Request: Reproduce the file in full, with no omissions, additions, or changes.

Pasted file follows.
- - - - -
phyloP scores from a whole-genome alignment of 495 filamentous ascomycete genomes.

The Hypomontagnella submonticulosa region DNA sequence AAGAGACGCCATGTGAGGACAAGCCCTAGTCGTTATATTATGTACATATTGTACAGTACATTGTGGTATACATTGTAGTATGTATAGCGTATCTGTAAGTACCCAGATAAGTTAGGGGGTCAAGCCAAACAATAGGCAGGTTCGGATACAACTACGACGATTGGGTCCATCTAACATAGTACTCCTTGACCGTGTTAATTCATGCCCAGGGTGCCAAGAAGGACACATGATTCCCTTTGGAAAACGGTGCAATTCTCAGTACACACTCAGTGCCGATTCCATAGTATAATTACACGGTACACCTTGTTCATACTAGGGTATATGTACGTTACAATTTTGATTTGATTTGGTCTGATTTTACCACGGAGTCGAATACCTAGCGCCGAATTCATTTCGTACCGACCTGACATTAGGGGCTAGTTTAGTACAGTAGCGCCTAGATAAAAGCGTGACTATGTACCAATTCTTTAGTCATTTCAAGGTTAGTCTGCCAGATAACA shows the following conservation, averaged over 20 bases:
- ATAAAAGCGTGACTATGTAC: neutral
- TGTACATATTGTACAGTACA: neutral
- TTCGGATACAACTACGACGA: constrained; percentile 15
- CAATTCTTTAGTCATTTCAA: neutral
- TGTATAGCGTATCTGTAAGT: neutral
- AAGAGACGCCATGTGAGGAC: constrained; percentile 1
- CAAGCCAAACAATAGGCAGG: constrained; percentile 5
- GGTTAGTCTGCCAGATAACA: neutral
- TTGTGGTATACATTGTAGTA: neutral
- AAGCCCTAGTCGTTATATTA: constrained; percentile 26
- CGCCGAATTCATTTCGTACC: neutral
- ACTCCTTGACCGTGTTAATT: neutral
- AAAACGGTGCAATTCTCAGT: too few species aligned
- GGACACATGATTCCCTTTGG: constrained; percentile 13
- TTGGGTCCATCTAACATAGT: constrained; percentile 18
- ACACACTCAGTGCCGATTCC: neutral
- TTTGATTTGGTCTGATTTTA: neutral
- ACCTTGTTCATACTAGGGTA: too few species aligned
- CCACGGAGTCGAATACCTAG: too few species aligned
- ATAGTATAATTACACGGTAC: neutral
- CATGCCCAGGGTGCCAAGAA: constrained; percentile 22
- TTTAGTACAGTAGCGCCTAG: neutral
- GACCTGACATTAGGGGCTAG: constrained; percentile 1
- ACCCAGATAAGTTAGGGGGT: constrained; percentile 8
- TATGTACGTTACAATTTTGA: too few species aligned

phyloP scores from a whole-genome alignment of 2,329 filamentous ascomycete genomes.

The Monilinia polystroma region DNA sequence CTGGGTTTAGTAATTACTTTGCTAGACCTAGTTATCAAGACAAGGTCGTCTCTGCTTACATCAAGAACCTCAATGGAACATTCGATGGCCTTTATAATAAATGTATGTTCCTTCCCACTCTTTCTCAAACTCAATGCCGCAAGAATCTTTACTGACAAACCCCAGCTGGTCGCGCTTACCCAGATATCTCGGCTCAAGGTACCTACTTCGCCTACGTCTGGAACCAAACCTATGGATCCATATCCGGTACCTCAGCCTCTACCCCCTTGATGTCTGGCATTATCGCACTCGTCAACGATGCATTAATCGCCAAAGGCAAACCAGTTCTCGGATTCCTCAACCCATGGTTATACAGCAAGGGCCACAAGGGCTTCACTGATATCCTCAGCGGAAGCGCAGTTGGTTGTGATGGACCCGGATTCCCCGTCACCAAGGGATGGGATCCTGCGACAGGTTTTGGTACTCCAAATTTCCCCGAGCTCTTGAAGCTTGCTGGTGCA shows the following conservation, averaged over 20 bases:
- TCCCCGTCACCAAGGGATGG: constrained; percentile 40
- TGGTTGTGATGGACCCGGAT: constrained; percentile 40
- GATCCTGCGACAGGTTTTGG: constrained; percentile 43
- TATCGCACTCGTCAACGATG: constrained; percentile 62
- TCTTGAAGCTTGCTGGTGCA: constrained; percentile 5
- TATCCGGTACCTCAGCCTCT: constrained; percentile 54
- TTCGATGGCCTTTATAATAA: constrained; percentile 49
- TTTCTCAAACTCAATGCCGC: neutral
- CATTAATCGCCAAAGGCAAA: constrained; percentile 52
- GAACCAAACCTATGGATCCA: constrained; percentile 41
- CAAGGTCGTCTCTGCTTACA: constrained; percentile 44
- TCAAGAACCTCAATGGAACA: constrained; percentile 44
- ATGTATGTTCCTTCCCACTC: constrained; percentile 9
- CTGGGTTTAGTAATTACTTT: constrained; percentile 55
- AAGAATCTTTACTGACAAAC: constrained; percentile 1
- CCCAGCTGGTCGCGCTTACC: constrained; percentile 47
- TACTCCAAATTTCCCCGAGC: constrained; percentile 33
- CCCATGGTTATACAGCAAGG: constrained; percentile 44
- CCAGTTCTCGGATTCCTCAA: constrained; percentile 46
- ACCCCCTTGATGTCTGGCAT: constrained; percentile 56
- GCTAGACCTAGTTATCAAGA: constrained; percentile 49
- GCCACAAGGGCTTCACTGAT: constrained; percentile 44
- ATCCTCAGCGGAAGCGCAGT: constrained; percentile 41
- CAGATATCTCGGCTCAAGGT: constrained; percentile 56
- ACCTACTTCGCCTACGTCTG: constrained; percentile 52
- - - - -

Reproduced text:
phyloP scores from a whole-genome alignment of 495 filamentous ascomycete genomes.

The Hypomontagnella submonticulosa region DNA sequence AAGAGACGCCATGTGAGGACAAGCCCTAGTCGTTATATTATGTACATATTGTACAGTACATTGTGGTATACATTGTAGTATGTATAGCGTATCTGTAAGTACCCAGATAAGTTAGGGGGTCAAGCCAAACAATAGGCAGGTTCGGATACAACTACGACGATTGGGTCCATCTAACATAGTACTCCTTGACCGTGTTAATTCATGCCCAGGGTGCCAAGAAGGACACATGATTCCCTTTGGAAAACGGTGCAATTCTCAGTACACACTCAGTGCCGATTCCATAGTATAATTACACGGTACACCTTGTTCATACTAGGGTATATGTACGTTACAATTTTGATTTGATTTGGTCTGATTTTACCACGGAGTCGAATACCTAGCGCCGAATTCATTTCGTACCGACCTGACATTAGGGGCTAGTTTAGTACAGTAGCGCCTAGATAAAAGCGTGACTATGTACCAATTCTTTAGTCATTTCAAGGTTAGTCTGCCAGATAACA shows the following conservation, averaged over 20 bases:
- ATAAAAGCGTGACTATGTAC: neutral
- TGTACATATTGTACAGTACA: neutral
- TTCGGATACAACTACGACGA: constrained; percentile 15
- CAATTCTTTAGTCATTTCAA: neutral
- TGTATAGCGTATCTGTAAGT: neutral
- AAGAGACGCCATGTGAGGAC: constrained; percentile 1
- CAAGCCAAACAATAGGCAGG: constrained; percentile 5
- GGTTAGTCTGCCAGATAACA: neutral
- TTGTGGTATACATTGTAGTA: neutral
- AAGCCCTAGTCGTTATATTA: constrained; percentile 26
- CGCCGAATTCATTTCGTACC: neutral
- ACTCCTTGACCGTGTTAATT: neutral
- AAAACGGTGCAATTCTCAGT: too few species aligned
- GGACACATGATTCCCTTTGG: constrained; percentile 13
- TTGGGTCCATCTAACATAGT: constrained; percentile 18
- ACACACTCAGTGCCGATTCC: neutral
- TTTGATTTGGTCTGATTTTA: neutral
- ACCTTGTTCATACTAGGGTA: too few species aligned
- CCACGGAGTCGAATACCTAG: too few species aligned
- ATAGTATAATTACACGGTAC: neutral
- CATGCCCAGGGTGCCAAGAA: constrained; percentile 22
- TTTAGTACAGTAGCGCCTAG: neutral
- GACCTGACATTAGGGGCTAG: constrained; percentile 1
- ACCCAGATAAGTTAGGGGGT: constrained; percentile 8
- TATGTACGTTACAATTTTGA: too few species aligned

phyloP scores from a whole-genome alignment of 2,329 filamentous ascomycete genomes.

The Monilinia polystroma region DNA sequence CTGGGTTTAGTAATTACTTTGCTAGACCTAGTTATCAAGACAAGGTCGTCTCTGCTTACATCAAGAACCTCAATGGAACATTCGATGGCCTTTATAATAAATGTATGTTCCTTCCCACTCTTTCTCAAACTCAATGCCGCAAGAATCTTTACTGACAAACCCCAGCTGGTCGCGCTTACCCAGATATCTCGGCTCAAGGTACCTACTTCGCCTACGTCTGGAACCAAACCTATGGATCCATATCCGGTACCTCAGCCTCTACCCCCTTGATGTCTGGCATTATCGCACTCGTCAACGATGCATTAATCGCCAAAGGCAAACCAGTTCTCGGATTCCTCAACCCATGGTTATACAGCAAGGGCCACAAGGGCTTCACTGATATCCTCAGCGGAAGCGCAGTTGGTTGTGATGGACCCGGATTCCCCGTCACCAAGGGATGGGATCCTGCGACAGGTTTTGGTACTCCAAATTTCCCCGAGCTCTTGAAGCTTGCTGGTGCA shows the following conservation, averaged over 20 bases:
- TCCCCGTCACCAAGGGATGG: constrained; percentile 40
- TGGTTGTGATGGACCCGGAT: constrained; percentile 40
- GATCCTGCGACAGGTTTTGG: constrained; percentile 43
- TATCGCACTCGTCAACGATG: constrained; percentile 62
- TCTTGAAGCTTGCTGGTGCA: constrained; percentile 5
- TATCCGGTACCTCAGCCTCT: constrained; percentile 54
- TTCGATGGCCTTTATAATAA: constrained; percentile 49
- TTTCTCAAACTCAATGCCGC: neutral
- CATTAATCGCCAAAGGCAAA: constrained; percentile 52
- GAACCAAACCTATGGATCCA: constrained; percentile 41
- CAAGGTCGTCTCTGCTTACA: constrained; percentile 44
- TCAAGAACCTCAATGGAACA: constrained; percentile 44
- ATGTATGTTCCTTCCCACTC: constrained; percentile 9
- CTGGGTTTAGTAATTACTTT: constrained; percentile 55
- AAGAATCTTTACTGACAAAC: constrained; percentile 1
- CCCAGCTGGTCGCGCTTACC: constrained; percentile 47
- TACTCCAAATTTCCCCGAGC: constrained; percentile 33
- CCCATGGTTATACAGCAAGG: constrained; percentile 44
- CCAGTTCTCGGATTCCTCAA: constrained; percentile 46
- ACCCCCTTGATGTCTGGCAT: constrained; percentile 56
- GCTAGACCTAGTTATCAAGA: constrained; percentile 49
- GCCACAAGGGCTTCACTGAT: constrained; percentile 44
- ATCCTCAGCGGAAGCGCAGT: constrained; percentile 41
- CAGATATCTCGGCTCAAGGT: constrained; percentile 56
- ACCTACTTCGCCTACGTCTG: constrained; percentile 52